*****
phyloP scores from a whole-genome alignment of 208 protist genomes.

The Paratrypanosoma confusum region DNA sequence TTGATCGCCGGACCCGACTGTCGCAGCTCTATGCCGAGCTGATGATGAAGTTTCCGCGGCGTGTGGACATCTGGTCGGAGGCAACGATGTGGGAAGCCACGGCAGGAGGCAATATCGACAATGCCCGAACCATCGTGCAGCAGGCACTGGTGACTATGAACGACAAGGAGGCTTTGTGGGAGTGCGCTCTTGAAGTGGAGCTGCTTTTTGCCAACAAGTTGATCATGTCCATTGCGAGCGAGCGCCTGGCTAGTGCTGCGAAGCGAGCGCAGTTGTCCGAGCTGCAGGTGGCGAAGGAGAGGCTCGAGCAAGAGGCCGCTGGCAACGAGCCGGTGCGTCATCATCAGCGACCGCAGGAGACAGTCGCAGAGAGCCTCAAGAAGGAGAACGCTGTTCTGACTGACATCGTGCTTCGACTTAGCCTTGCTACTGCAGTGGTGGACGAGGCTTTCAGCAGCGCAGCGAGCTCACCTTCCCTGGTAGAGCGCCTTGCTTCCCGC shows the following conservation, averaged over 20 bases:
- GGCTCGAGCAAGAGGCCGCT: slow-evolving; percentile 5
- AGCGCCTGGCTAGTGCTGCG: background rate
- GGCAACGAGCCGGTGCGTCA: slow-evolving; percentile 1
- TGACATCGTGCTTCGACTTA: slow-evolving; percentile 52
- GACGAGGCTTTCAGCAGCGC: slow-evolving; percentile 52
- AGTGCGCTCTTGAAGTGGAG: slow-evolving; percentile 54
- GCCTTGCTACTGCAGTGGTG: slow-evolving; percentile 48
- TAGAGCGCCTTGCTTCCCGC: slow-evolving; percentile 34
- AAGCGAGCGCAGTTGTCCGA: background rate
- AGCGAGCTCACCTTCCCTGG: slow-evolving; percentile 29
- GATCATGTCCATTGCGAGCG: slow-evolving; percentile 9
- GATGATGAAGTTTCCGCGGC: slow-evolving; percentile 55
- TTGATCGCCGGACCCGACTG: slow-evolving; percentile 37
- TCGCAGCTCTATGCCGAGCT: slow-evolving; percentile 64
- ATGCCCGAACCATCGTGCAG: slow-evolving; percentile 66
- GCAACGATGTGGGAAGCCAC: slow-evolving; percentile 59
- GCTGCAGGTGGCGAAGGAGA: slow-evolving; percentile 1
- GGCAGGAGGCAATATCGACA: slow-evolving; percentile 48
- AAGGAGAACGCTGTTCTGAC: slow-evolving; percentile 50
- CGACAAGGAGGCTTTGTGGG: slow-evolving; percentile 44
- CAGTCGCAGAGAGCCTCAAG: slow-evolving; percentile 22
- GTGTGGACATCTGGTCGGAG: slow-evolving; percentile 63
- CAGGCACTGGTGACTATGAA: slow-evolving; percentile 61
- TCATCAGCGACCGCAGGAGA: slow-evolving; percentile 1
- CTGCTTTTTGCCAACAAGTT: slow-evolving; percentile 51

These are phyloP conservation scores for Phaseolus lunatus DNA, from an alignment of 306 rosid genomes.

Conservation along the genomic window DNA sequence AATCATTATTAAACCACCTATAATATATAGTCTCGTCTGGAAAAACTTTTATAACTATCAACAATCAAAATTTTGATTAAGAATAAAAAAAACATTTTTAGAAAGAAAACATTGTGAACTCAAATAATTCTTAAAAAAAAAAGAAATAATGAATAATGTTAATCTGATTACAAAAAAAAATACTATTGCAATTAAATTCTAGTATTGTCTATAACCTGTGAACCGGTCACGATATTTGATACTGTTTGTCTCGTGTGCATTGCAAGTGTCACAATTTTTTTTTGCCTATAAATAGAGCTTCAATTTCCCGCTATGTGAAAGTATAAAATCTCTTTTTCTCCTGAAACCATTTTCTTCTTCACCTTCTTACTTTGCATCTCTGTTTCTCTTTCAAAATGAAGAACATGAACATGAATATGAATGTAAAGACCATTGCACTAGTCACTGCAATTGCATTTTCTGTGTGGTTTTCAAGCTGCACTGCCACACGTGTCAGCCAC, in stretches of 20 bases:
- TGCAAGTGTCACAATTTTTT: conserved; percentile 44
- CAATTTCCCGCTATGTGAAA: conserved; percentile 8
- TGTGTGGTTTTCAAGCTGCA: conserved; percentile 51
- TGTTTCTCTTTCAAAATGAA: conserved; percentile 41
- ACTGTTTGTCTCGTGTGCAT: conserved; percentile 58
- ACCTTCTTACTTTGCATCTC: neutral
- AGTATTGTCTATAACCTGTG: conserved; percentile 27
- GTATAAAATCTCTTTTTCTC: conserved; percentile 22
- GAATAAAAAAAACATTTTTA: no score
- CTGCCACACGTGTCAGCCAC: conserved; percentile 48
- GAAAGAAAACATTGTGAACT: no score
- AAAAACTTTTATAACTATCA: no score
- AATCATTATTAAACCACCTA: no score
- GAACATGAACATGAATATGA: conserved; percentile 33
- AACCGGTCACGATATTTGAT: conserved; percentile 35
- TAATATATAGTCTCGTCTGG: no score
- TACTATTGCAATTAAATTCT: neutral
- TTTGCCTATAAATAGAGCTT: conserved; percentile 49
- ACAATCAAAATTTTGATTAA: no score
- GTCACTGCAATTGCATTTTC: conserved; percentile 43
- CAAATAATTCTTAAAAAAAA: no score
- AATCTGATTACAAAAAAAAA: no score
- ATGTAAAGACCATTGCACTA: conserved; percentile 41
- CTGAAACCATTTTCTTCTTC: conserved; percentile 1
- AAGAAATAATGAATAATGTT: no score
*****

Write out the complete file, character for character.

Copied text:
phyloP scores from a whole-genome alignment of 208 protist genomes.

The Paratrypanosoma confusum region DNA sequence TTGATCGCCGGACCCGACTGTCGCAGCTCTATGCCGAGCTGATGATGAAGTTTCCGCGGCGTGTGGACATCTGGTCGGAGGCAACGATGTGGGAAGCCACGGCAGGAGGCAATATCGACAATGCCCGAACCATCGTGCAGCAGGCACTGGTGACTATGAACGACAAGGAGGCTTTGTGGGAGTGCGCTCTTGAAGTGGAGCTGCTTTTTGCCAACAAGTTGATCATGTCCATTGCGAGCGAGCGCCTGGCTAGTGCTGCGAAGCGAGCGCAGTTGTCCGAGCTGCAGGTGGCGAAGGAGAGGCTCGAGCAAGAGGCCGCTGGCAACGAGCCGGTGCGTCATCATCAGCGACCGCAGGAGACAGTCGCAGAGAGCCTCAAGAAGGAGAACGCTGTTCTGACTGACATCGTGCTTCGACTTAGCCTTGCTACTGCAGTGGTGGACGAGGCTTTCAGCAGCGCAGCGAGCTCACCTTCCCTGGTAGAGCGCCTTGCTTCCCGC shows the following conservation, averaged over 20 bases:
- GGCTCGAGCAAGAGGCCGCT: slow-evolving; percentile 5
- AGCGCCTGGCTAGTGCTGCG: background rate
- GGCAACGAGCCGGTGCGTCA: slow-evolving; percentile 1
- TGACATCGTGCTTCGACTTA: slow-evolving; percentile 52
- GACGAGGCTTTCAGCAGCGC: slow-evolving; percentile 52
- AGTGCGCTCTTGAAGTGGAG: slow-evolving; percentile 54
- GCCTTGCTACTGCAGTGGTG: slow-evolving; percentile 48
- TAGAGCGCCTTGCTTCCCGC: slow-evolving; percentile 34
- AAGCGAGCGCAGTTGTCCGA: background rate
- AGCGAGCTCACCTTCCCTGG: slow-evolving; percentile 29
- GATCATGTCCATTGCGAGCG: slow-evolving; percentile 9
- GATGATGAAGTTTCCGCGGC: slow-evolving; percentile 55
- TTGATCGCCGGACCCGACTG: slow-evolving; percentile 37
- TCGCAGCTCTATGCCGAGCT: slow-evolving; percentile 64
- ATGCCCGAACCATCGTGCAG: slow-evolving; percentile 66
- GCAACGATGTGGGAAGCCAC: slow-evolving; percentile 59
- GCTGCAGGTGGCGAAGGAGA: slow-evolving; percentile 1
- GGCAGGAGGCAATATCGACA: slow-evolving; percentile 48
- AAGGAGAACGCTGTTCTGAC: slow-evolving; percentile 50
- CGACAAGGAGGCTTTGTGGG: slow-evolving; percentile 44
- CAGTCGCAGAGAGCCTCAAG: slow-evolving; percentile 22
- GTGTGGACATCTGGTCGGAG: slow-evolving; percentile 63
- CAGGCACTGGTGACTATGAA: slow-evolving; percentile 61
- TCATCAGCGACCGCAGGAGA: slow-evolving; percentile 1
- CTGCTTTTTGCCAACAAGTT: slow-evolving; percentile 51

These are phyloP conservation scores for Phaseolus lunatus DNA, from an alignment of 306 rosid genomes.

Conservation along the genomic window DNA sequence AATCATTATTAAACCACCTATAATATATAGTCTCGTCTGGAAAAACTTTTATAACTATCAACAATCAAAATTTTGATTAAGAATAAAAAAAACATTTTTAGAAAGAAAACATTGTGAACTCAAATAATTCTTAAAAAAAAAAGAAATAATGAATAATGTTAATCTGATTACAAAAAAAAATACTATTGCAATTAAATTCTAGTATTGTCTATAACCTGTGAACCGGTCACGATATTTGATACTGTTTGTCTCGTGTGCATTGCAAGTGTCACAATTTTTTTTTGCCTATAAATAGAGCTTCAATTTCCCGCTATGTGAAAGTATAAAATCTCTTTTTCTCCTGAAACCATTTTCTTCTTCACCTTCTTACTTTGCATCTCTGTTTCTCTTTCAAAATGAAGAACATGAACATGAATATGAATGTAAAGACCATTGCACTAGTCACTGCAATTGCATTTTCTGTGTGGTTTTCAAGCTGCACTGCCACACGTGTCAGCCAC, in stretches of 20 bases:
- TGCAAGTGTCACAATTTTTT: conserved; percentile 44
- CAATTTCCCGCTATGTGAAA: conserved; percentile 8
- TGTGTGGTTTTCAAGCTGCA: conserved; percentile 51
- TGTTTCTCTTTCAAAATGAA: conserved; percentile 41
- ACTGTTTGTCTCGTGTGCAT: conserved; percentile 58
- ACCTTCTTACTTTGCATCTC: neutral
- AGTATTGTCTATAACCTGTG: conserved; percentile 27
- GTATAAAATCTCTTTTTCTC: conserved; percentile 22
- GAATAAAAAAAACATTTTTA: no score
- CTGCCACACGTGTCAGCCAC: conserved; percentile 48
- GAAAGAAAACATTGTGAACT: no score
- AAAAACTTTTATAACTATCA: no score
- AATCATTATTAAACCACCTA: no score
- GAACATGAACATGAATATGA: conserved; percentile 33
- AACCGGTCACGATATTTGAT: conserved; percentile 35
- TAATATATAGTCTCGTCTGG: no score
- TACTATTGCAATTAAATTCT: neutral
- TTTGCCTATAAATAGAGCTT: conserved; percentile 49
- ACAATCAAAATTTTGATTAA: no score
- GTCACTGCAATTGCATTTTC: conserved; percentile 43
- CAAATAATTCTTAAAAAAAA: no score
- AATCTGATTACAAAAAAAAA: no score
- ATGTAAAGACCATTGCACTA: conserved; percentile 41
- CTGAAACCATTTTCTTCTTC: conserved; percentile 1
- AAGAAATAATGAATAATGTT: no score